iPads for all Maine middle-schoolers? Maybe.

The state's first-in-the-nation laptop program may be going iPad.

Maine is negotiating five options for its next Maine Learning Technology Initiative contract. For the past seven years, that program has placed Apple MacBook laptops in the hands of every seventh- and eighth-grader in the state.

Two new options include computer tablets for the first time.

"The last time we did a bid, nobody made them — they didn't exist yet," said Jeff Mao, the Maine Department of Education's learning technology policy director.

State officials expect to pick the winning lease option in the next few weeks.

It's now a debate of pros, cons and costs.

"I think there's still a lot of folks who are comfortable with what laptops do, understand them," Mao said. "I think there's also a lot of folks who are looking at tablets and saying, 'This is the way of the future.'"

He added, "The challenge is, for everything that you can try to defend that a laptop is better because it does 'blank,' you'll find something else, 'But on a tablet, you can do blank.'"

The state put out a request for proposals last fall, DOE spokesman David Connerty-Marin said. It asked for certain parameters — educational software, ability to access the Internet — without specifying the type of computer.

"We tell them what we want to accomplish educationally," he said.

Sixteen proposals came in, winnowed to five: the Apple iPad, Apple MacBook Air, Hewlett-Packard ProBook, Hewlett-Packard ElitePad and CTL Classmate PC Netbook. 

Apple iPads came in the lowest at $217 per machine, per year. The other computers range from $250 to $300. 

The cost of the current contract is $242 per machine, per year, for 70,000 MacBooks, Mao said.

About 30,000 laptops are in grades seven and eight, paid for by the state. Another 25,000 are in grades nine to 12; about half of Maine high schools opt to purchase them for those upper grades and share the cost with the state. Another roughly 15,000 are with teachers.

This is the first time the state has negotiated multiple potential contracts at once, Mao said. It's also the first time Maine has opened the process to other states: After the five contracts have been negotiated, other states will be able to step in and buy the machines at those prices, either as a state or as school districts.

"Our hope is that it increases the likelihood that other states will do this style of work, which will then increase the number of people we can then collaborate with, things like sharing curriculum or sharing teacher professional development methods," Mao said.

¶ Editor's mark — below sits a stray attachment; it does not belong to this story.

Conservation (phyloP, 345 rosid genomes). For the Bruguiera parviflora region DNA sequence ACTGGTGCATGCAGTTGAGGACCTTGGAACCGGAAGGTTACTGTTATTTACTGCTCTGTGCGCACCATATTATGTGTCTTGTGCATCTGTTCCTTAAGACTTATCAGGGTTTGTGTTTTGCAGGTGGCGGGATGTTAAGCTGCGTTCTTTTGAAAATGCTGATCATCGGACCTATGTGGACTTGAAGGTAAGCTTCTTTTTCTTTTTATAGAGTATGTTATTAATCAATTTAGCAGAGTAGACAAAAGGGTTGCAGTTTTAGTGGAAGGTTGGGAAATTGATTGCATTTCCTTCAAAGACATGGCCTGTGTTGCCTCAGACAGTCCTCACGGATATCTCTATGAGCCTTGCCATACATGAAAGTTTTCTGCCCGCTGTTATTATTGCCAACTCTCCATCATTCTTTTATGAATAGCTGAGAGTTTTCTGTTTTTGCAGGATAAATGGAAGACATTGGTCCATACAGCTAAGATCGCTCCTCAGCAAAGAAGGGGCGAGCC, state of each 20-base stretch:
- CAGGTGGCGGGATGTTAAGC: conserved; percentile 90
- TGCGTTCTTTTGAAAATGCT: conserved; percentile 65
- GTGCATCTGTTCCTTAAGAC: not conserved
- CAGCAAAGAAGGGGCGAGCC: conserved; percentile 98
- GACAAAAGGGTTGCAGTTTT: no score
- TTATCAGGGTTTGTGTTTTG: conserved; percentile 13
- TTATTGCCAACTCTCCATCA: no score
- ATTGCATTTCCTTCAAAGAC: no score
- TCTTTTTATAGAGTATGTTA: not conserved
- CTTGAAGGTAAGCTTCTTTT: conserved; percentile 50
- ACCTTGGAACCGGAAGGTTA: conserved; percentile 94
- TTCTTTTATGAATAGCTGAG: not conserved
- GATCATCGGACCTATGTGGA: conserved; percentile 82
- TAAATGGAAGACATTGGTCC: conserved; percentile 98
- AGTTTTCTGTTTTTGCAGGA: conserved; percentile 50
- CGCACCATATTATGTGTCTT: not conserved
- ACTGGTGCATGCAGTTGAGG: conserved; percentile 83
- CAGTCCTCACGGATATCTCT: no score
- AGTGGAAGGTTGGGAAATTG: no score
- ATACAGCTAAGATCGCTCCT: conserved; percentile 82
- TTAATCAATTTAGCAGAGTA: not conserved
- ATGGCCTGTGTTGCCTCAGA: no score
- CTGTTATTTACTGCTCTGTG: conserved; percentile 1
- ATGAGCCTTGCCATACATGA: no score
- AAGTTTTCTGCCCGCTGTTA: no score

Making the final decision is Mao's team, the commissioner's office and the Governor's Office.

"We're balancing a lot of different competing interests, between budgetary challenges, educational value of the solution, supportability of the solution, actual usability, all of these things," Mao said.

Whichever contract the state deems the winner, Maine school districts don't have to commit to that option, but most likely will, Connerty-Marin said.

At the end of this school year, the current four-year-old Apple MacBooks are being offered to districts for $47 each. Leftover machines will be sold through state surplus.


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Steve  Dosh's picture

iPads for all Maine middle-schoolers? Maybe.

Kate 13.03.14 11:33 cst
A: Yes ?
This would be like the jr. high school laptop Auburn experience
It worked well •  /s Steve :)

Robyn Belcher's picture

Learning to write a proper

Learning to write a proper paper in middle school and high school is much different than documentation...There is a big difference also between kids using a computer in the classroom to do homework and the need for portability. Kids spend a majority of their days in the classroom. I don't think this is the way it should be, but it is the reality of public education.

Robyn Belcher's picture

Are Ipads conducive to

Are Ipads conducive to writing papers? I wouldn't think so. I hope this isn't the direction that schools are going in.

JOHN PAINTER's picture

I understand many people's

I understand many people's apprehension about the technology, and while data from research on this type of device in compulsory education is still in very early stages, it does suggest there is benefit. The benefits in early research show that the structuring of information is beneficial in learning the sequence, steps of a variety of disciplines. It also suggests the sheer repition, for developing litteracy, core math and logic skills is beneficial. One of the wild cards is the high portability, since that could potentially open up any environment as a learning environment, as well a it could open any environment to a distraction. But in terms of whether iPads are conducive to writing papers, in my work with them this is what is now becoming the industry standard in behavioral health care for documentation, there are indications tablets in general are over taking laptops in industry as well. For anyone thinking the iPad is mostly a toy, while it can be, it is a none the less a very powerful and very mobile computer capable of doing heavy statistical work, I've been using the Biostatistics App developed by Stephen Ashley which is as powerful as SPSS and in terms of portability for field research more so. You can read about the app here http://www.strattonpress.com/biostatisticsappwebsite/


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